Among Objectivist ideas, I think the most crucial topic is morality. Others may disagree, but I'll explain my reasoning.
Objectivist morality is completely different from conventional morality, and it is something we don't really share with any other group. This means that nobody else is going to do the work of communicating these ideas. It also means it is an area where we have a long way to go.
Consider some of the other major pillars of Objectivist thought. Reality, reason, and individual rights? While philosophers may dismiss reason and reality, most people accept the world as real and believe reason/science is effective. They may recite philosophical claims about not being able to know anything, but usually only when they're trying to sound smart of destroy an argument. The two concerns where this general rule doesn't hold, religion and mysticism, have active groups working to remedy the bad ideas. The atheist movement challenges religion, and the skeptic movement challenges all of the other nonsense.
In terms of individual rights, the libertarians are a widespread movement promoting these ideas. There is substantial support for many of these ideas and many people working hard to further them. That doesn't mean there isn't more to do, but is well covered unlike morality.
Morality is also a very interesting topic. What should I do, and why? There's a endless supply of questions to ask and answer. There are principles to discover or refine. It is concerned with both ends and means. And it covers every action or choice in our lives. It is concerned with how we treat our friends, why we value our jobs, how we should go about pursuing a romance, and on and on. There's plenty to say.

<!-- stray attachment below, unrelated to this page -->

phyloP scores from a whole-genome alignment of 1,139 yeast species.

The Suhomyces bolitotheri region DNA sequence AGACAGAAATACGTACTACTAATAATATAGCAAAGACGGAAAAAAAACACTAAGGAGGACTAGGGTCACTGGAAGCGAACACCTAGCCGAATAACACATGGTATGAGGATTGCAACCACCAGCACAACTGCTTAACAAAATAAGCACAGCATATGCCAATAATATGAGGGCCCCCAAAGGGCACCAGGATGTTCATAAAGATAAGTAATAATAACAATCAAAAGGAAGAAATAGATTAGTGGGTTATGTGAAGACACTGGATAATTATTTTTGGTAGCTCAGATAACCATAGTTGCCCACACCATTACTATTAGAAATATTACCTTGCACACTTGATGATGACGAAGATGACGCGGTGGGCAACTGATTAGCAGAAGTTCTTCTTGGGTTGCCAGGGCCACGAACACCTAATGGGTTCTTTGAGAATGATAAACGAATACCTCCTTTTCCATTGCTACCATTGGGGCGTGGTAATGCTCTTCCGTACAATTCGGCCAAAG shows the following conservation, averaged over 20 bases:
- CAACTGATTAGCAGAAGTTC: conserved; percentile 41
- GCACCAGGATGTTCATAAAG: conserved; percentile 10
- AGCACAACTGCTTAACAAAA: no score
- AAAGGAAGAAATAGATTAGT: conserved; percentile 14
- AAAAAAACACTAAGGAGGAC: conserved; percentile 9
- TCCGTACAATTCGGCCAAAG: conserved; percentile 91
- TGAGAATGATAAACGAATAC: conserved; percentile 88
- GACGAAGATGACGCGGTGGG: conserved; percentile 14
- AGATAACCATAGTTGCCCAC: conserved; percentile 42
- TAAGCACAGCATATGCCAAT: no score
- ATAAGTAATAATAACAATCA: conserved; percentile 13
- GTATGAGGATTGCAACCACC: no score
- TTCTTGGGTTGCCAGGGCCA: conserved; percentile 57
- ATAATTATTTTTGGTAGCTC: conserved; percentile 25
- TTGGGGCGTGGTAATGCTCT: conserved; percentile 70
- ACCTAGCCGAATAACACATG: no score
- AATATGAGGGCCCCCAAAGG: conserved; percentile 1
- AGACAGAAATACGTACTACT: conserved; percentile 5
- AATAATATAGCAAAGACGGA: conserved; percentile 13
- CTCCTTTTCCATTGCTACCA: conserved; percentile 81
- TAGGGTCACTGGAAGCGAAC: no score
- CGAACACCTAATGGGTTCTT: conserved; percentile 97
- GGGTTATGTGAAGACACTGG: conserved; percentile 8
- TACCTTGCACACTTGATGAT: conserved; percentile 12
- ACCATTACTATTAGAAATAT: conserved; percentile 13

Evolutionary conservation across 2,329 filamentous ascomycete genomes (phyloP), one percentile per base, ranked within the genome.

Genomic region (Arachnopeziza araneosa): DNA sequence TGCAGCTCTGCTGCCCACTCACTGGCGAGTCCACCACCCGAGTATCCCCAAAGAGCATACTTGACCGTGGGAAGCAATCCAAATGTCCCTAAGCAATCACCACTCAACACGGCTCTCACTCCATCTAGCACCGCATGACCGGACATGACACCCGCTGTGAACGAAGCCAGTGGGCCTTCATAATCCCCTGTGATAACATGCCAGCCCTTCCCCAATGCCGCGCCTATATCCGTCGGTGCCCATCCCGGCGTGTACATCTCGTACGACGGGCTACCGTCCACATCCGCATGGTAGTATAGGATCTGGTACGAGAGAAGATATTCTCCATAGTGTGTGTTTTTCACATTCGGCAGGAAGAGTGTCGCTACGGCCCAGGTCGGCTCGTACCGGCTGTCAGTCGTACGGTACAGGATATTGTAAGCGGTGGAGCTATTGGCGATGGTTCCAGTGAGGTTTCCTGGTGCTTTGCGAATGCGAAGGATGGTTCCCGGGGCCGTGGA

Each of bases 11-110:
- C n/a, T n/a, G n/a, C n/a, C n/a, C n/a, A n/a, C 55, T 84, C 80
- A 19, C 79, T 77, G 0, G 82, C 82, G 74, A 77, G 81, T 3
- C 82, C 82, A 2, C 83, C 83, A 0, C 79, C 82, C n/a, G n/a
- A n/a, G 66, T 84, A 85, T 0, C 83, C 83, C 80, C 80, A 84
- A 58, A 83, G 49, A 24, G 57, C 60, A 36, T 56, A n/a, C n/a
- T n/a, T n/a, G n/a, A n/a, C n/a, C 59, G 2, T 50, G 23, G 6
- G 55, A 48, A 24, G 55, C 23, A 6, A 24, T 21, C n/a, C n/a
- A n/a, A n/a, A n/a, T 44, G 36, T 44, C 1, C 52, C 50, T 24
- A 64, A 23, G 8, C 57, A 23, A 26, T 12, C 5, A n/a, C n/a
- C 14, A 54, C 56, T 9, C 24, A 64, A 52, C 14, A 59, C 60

Morality also explains a lot, and these are critical ideas that are not understood or discussed. Morality explains why people do the things that they do. Understanding morality allows you to see the things that people take for granted. I'm reminded of several politicians who claimed that they were not ideological. An understanding of morality would let them see that they are ideological, they just take their ideology for granted.
Morality is hugely important. Morality explains the widespread differences in political views. Morality is the foundation of politics, and the political spectrum is best understood as different takes on morality. But without that knowledge, people will continue to talk past each other and assume the other side is stupid or evil. And there's no way of permanently making a major, positive, political change without addressing the underlying moral concerns.
If you want to change the world, morality is the place to start. And I don't even think it would take that much. If people even knew that they were coming from completely different moral positions, that clarity enough would allow people to better argue and better make sense of what other people believe. You don't even have to convince them that morality should be concerned with rational self-interest. Even letting people see the pervasiveness of morality, and the radically different moral views, could change the entire debate. And clarity is definitely an ally of the truth.